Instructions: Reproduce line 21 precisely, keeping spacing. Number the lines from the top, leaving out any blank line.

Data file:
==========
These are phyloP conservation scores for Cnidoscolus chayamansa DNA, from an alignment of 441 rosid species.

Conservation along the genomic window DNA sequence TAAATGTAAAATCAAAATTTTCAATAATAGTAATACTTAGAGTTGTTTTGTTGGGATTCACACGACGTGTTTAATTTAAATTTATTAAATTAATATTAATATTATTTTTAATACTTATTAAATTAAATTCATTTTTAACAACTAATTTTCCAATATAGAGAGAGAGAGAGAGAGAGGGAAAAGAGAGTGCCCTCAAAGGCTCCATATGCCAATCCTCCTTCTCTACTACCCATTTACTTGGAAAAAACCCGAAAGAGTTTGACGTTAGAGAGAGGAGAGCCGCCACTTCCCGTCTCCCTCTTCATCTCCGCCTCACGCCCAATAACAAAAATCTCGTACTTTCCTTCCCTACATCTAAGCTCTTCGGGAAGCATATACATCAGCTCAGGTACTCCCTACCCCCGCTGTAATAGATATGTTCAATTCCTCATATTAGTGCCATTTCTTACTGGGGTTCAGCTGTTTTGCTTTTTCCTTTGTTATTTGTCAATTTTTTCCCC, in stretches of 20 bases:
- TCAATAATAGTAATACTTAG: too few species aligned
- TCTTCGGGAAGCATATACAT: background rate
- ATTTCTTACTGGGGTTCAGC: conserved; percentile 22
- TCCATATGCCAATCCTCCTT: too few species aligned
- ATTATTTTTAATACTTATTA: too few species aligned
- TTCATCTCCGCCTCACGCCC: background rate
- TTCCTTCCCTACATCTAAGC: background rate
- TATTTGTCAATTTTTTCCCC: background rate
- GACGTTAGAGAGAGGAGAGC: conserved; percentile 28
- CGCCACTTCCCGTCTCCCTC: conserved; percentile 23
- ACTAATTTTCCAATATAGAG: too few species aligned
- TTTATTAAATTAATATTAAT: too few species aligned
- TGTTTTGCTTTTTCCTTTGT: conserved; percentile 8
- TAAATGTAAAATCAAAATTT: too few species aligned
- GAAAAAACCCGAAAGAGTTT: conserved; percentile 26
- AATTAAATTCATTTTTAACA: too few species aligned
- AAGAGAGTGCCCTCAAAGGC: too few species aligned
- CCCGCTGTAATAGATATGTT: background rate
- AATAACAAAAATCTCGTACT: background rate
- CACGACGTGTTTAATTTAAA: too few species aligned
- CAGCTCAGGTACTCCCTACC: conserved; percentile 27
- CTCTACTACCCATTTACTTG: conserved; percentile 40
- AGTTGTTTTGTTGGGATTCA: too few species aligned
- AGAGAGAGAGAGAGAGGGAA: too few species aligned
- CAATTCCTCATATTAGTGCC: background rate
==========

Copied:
- AATAACAAAAATCTCGTACT: background rate